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The Chinese government is well known for covering up that which it does not want discussed: the horrors of the Great Leap Forward, the Cultural Revolution, the 1989 Tiananmen Square massacre, and even elements of its purported campaign against corruption. This is a government also known for censoring in remarkably diverse ways: not just by regularly issuing clunky propaganda directives to the state media, but also via elaborate control of academic curriculum, domestic publishing, and the Internet; prosecuting peaceful critics; and spending considerable sums on promoting state media outlets globally.

Empty art frames seen at the Dhaka Art Summit in Bangladesh following objections from China’s ambassador to Bangladesh, February 2016. © 2016 Wasfia Nazreen, via Facebook

As a result, it shouldn’t be surprising to hear that Ma Mingqiang, China’s ambassador to Bangladesh, objected vehemently last week after visiting the Dhaka Art Summit that featured facsimile images of handwritten notes written by some Tibetan self-immolators, among other subjects.. But what is surprising – and alarming – is that the organizers of the Dhaka Art Summit didn’t respond to the ambassador’s diatribe by defending the works. Worried that China might even prevail and force the Bangladeshi government to shut down the summit altogether, the exhibit’s artists, Tenzing Sonam and Ritu Sarin, chose another unique form of protest: covering the images. In a statement, the artists said their actions were intended to “draw attention to the unreasonable demands of the Chinese Embassy on an event taking place in another country and at the same time further highlight the nature of censorship and oppression inside Tibet.”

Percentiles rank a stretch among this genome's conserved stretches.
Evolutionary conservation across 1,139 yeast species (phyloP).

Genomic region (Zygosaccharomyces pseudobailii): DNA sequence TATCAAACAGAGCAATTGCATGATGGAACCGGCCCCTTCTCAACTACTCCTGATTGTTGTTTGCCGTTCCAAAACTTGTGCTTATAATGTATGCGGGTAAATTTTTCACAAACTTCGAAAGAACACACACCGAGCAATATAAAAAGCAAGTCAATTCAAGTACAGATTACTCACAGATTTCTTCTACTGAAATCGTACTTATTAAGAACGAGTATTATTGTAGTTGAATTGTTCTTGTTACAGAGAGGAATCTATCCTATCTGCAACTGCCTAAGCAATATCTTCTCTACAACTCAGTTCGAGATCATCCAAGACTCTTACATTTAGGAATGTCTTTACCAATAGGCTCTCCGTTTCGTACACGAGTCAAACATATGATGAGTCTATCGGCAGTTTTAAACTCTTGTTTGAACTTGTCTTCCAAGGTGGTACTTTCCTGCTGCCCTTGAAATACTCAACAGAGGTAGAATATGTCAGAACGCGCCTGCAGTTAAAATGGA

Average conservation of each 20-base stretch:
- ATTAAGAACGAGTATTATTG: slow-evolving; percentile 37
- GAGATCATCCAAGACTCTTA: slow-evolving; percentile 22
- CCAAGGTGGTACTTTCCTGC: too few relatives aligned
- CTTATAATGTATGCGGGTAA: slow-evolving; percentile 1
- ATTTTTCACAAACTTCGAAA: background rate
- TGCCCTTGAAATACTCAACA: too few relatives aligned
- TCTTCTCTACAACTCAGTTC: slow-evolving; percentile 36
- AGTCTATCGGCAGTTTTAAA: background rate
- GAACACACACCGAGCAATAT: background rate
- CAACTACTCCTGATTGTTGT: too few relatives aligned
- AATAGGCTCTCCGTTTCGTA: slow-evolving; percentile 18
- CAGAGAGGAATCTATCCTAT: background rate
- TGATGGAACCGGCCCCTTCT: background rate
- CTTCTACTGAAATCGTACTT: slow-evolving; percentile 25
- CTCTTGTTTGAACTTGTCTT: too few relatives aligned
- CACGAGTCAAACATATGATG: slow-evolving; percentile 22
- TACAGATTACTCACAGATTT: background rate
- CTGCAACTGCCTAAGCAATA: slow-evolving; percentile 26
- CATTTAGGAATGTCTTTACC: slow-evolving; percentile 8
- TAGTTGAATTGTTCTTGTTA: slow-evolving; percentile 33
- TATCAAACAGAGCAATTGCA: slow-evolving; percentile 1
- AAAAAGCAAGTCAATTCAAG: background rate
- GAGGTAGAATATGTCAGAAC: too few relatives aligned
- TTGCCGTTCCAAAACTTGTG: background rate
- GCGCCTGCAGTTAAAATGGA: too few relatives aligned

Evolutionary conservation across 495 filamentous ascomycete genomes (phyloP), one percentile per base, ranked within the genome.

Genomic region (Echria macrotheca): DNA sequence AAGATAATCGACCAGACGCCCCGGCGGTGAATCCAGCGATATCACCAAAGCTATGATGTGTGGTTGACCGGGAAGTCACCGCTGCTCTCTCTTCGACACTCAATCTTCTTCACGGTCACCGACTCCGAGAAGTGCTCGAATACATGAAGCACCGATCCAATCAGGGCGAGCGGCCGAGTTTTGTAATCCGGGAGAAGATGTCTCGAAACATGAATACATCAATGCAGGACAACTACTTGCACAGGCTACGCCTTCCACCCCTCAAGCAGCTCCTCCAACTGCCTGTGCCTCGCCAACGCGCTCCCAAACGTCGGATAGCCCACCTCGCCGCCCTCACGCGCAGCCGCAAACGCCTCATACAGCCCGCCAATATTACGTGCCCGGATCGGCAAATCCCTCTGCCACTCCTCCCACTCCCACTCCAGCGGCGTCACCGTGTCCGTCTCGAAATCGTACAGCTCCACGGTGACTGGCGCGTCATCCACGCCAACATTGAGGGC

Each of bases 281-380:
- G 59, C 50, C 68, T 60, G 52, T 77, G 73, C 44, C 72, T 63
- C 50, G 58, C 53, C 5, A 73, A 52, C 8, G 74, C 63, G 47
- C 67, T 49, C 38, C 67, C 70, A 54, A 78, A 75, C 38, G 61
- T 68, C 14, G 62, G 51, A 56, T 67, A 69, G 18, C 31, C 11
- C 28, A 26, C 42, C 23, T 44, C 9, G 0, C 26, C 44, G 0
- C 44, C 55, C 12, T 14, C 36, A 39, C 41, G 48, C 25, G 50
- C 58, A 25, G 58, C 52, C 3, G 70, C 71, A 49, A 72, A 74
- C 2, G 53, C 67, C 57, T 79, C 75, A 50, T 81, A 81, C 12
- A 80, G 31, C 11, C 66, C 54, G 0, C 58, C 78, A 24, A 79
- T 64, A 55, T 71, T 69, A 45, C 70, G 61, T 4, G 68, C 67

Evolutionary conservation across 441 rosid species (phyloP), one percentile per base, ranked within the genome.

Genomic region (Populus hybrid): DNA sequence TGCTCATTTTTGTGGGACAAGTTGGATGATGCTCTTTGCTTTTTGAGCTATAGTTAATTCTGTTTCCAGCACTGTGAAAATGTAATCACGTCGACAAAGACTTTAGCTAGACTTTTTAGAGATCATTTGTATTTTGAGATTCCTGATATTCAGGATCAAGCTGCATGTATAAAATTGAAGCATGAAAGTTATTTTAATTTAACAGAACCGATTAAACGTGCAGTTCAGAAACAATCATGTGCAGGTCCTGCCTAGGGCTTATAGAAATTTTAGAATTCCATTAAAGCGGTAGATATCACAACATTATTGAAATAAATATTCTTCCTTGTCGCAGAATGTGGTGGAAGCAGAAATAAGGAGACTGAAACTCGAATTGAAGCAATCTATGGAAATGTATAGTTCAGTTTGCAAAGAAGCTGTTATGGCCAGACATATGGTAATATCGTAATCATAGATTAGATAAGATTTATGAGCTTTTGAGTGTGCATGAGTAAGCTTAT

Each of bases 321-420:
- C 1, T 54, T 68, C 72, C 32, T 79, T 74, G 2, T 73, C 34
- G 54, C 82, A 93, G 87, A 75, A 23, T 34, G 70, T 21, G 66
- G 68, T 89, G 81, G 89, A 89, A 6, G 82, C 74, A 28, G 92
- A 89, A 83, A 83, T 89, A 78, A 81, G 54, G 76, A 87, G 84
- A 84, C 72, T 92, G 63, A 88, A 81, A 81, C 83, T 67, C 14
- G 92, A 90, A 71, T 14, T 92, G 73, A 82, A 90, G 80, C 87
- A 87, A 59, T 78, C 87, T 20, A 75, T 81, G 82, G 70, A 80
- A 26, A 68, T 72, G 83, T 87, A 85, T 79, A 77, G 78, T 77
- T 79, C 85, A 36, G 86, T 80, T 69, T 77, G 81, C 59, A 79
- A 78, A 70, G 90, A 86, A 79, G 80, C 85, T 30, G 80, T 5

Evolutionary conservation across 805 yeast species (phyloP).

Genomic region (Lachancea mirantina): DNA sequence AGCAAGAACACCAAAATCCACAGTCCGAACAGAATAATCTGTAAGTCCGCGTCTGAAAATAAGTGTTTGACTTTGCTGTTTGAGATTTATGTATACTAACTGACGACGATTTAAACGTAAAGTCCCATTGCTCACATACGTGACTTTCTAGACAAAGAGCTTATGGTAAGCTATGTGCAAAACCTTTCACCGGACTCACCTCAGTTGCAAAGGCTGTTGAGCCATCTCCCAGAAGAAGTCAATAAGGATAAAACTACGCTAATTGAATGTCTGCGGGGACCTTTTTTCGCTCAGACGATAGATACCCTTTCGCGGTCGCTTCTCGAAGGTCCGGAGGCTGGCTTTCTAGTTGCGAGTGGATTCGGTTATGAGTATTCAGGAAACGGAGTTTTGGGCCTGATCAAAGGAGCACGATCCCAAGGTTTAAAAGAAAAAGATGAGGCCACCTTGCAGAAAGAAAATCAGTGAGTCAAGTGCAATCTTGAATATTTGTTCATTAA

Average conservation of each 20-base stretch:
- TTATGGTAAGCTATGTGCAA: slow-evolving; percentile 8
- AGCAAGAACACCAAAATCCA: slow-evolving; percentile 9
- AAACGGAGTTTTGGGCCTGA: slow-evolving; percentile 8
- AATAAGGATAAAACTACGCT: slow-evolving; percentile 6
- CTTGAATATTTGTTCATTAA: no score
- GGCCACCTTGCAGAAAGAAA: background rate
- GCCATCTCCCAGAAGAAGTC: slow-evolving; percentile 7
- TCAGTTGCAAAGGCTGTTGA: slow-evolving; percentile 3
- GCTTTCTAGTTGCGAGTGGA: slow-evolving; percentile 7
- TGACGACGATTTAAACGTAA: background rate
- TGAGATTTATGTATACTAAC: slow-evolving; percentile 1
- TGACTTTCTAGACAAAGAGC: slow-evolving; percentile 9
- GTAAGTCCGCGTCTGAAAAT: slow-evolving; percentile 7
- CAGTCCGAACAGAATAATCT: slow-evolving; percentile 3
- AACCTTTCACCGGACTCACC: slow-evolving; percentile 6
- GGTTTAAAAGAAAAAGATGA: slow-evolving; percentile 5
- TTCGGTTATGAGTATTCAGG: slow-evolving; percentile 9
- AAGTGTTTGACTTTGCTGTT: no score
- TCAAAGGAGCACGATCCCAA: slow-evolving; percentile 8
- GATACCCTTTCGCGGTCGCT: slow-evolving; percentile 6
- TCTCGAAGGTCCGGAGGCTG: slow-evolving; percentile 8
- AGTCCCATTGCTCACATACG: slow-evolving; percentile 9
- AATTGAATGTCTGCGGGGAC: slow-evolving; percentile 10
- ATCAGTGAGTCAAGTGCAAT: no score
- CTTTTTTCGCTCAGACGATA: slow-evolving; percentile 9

Beijing’s growing desire to control expression inside China is rapidly mutating into a desire to control expression outside China. That impulse has taken an ominous turn in recent weeks: we now know that since mid-October China appears to have taken into custody and forcibly disappeared five booksellers – two of them European citizens outside the mainland, three of them Hong Kong residents visiting the mainland – and are holding them in undisclosed locations on the mainland for publishing books critical of the Chinese leadership.

Bangladesh should speak out against China’s efforts to curtail free expression there. Considering that four bloggers were murdered in Bangladesh in 2015, this is a time for the Sheikh Hasina government to stand up to bullies. 

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